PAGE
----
Social media

Gunter Froman’s automated social media blocker puts your eyes and mind back on the road

Manufacturer Gunter Froman has built a gadget, powered by a Wemos LOLIN D1 Mini ESP8266 microcontroller, that aims to keep your mind on the road during a trip by blocking social media sites.

“If you can’t drive a vehicle without the urge to (‘quietly’) check social media at every opportunity – red lights, crossroads, driving your articulated truck/semi-trailer, etc. – then this project could be for you,” says Froman. “Use the SocialsDetox API [Application Programming Interface] to block access to social networks when starting your car, with social networks being restored once your journey is over. It can also help ease the stress when you’re in the back seat of the Maybach after you finally get sick of reading or tweeting about your recent $44 billion acquisition.”

The hardware of the gadget is quite simple: a Wemos LOLIN D1 Mini, a compact development board built around the Espressif ESP8266 microcontroller, a SIM800C cellular modem board, a 12V power adapter compatible with a car’s accessory socket, and a case in which to house everything.

On the software side, the project revolves around Froman’s SocialsDetox, a domain name system (DNS) service that blocks access to social media sites – as well as games, gambling and soon to be blocks fast food and “media bias” – on a schedule or on demand. The on-board hardware therefore exists simply to switch the feature on and off – triggered by the car’s engine starting and stopping, sensed via the 12V accessory socket.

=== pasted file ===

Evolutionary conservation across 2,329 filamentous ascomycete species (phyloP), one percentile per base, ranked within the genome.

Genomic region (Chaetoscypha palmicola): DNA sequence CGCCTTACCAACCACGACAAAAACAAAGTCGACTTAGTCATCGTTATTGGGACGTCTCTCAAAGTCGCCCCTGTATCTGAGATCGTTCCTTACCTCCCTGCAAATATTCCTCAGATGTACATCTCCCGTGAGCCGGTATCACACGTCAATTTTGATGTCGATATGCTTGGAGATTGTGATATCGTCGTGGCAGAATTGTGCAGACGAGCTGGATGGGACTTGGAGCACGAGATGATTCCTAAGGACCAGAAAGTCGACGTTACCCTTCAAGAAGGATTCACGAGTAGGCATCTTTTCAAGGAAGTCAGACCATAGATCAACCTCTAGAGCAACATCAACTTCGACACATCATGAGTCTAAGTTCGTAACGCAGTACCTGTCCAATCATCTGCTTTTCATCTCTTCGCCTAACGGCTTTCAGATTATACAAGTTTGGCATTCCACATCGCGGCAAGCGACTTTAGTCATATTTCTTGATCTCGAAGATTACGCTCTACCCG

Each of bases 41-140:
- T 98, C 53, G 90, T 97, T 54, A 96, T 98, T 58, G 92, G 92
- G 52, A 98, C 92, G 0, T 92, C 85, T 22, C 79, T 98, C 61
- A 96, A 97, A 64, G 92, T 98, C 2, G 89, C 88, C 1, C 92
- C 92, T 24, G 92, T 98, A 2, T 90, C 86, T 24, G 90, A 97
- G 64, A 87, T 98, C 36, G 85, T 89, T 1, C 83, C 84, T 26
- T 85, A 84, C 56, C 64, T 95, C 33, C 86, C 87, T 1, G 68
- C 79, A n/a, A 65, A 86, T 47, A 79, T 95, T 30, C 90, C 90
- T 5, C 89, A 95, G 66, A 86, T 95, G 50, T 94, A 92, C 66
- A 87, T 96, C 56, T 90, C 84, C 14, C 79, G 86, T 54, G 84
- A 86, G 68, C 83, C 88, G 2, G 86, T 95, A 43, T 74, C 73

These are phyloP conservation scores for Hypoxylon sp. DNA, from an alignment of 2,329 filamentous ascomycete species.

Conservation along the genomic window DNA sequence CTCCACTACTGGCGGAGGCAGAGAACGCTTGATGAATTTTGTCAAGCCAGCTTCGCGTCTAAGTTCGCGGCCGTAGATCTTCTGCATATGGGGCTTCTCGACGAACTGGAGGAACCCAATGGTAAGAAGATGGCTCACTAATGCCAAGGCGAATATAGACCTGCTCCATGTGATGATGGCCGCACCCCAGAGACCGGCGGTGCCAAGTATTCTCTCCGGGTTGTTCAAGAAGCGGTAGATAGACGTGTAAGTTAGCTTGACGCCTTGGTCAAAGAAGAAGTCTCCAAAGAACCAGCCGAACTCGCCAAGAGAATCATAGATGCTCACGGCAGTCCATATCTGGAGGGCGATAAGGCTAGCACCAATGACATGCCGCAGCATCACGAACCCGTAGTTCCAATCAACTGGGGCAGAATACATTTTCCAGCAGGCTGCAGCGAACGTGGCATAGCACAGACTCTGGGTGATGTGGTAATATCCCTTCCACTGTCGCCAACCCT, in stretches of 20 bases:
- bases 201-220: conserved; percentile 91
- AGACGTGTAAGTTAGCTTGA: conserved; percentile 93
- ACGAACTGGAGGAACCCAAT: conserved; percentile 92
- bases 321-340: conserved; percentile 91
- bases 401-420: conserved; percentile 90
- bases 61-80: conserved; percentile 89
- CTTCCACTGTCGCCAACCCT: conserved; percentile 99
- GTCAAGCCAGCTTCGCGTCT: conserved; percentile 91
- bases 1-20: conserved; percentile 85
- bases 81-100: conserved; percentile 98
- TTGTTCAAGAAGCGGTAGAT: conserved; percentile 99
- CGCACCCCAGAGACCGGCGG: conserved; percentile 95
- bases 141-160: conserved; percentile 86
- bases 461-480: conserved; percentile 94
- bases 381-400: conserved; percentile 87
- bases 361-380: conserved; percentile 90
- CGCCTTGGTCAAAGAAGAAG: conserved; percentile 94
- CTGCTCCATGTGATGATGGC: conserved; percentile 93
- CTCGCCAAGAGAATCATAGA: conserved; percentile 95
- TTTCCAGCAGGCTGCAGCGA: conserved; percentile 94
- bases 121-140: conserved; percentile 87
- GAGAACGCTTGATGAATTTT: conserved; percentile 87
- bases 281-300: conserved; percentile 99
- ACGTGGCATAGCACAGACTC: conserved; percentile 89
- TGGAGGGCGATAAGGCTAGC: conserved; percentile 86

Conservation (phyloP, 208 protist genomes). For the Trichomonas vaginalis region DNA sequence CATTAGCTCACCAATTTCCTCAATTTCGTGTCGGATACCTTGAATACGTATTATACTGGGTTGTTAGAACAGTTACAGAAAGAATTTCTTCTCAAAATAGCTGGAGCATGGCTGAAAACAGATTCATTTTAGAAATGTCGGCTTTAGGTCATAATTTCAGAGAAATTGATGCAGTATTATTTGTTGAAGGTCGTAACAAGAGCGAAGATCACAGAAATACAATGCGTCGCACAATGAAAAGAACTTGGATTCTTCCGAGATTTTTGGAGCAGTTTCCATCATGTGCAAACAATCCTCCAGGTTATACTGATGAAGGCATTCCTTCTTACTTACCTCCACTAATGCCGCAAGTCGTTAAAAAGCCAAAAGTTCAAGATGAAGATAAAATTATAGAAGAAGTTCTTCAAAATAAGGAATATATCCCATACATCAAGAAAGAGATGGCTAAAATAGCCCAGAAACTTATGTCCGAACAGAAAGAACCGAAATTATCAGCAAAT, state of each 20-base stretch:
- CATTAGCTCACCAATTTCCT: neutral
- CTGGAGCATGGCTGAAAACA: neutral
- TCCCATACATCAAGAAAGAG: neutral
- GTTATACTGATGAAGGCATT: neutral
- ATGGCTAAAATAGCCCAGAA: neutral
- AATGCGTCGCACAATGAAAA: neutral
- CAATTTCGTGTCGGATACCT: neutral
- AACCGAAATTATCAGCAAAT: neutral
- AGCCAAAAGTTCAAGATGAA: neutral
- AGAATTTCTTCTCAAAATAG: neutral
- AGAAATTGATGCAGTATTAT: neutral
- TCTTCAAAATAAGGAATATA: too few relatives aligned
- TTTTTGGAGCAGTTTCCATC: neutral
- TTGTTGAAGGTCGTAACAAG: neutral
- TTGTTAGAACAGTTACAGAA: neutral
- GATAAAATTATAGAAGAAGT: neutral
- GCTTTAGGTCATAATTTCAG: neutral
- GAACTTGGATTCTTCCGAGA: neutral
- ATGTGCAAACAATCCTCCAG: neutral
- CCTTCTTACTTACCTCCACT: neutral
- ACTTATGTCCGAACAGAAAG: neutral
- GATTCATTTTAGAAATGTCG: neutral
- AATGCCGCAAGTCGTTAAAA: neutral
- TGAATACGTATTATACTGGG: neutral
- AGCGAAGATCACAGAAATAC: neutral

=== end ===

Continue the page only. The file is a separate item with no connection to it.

“It depends on which car’s interior power source (12V lighter or USB outlet) is switched,” admits Froman. “On some vehicles, it may take some time for power to be removed from the various interior outlets after the ignition is turned off (or the outlets are permanently live).”

The in-car blocking tool isn’t Froman’s first attempt at a tech solution to social media addiction: a month ago, the maker built a very similar device, dominated by the Big Red Button, which gave its name to the gadget. Where the on-board version is fully automated, however, the Big Red Button requires manual activation and deactivation, making it too tempting to just press the button and go back to doomscrolling.

Instructions for the project are available on Froman’s Hackaday.io page.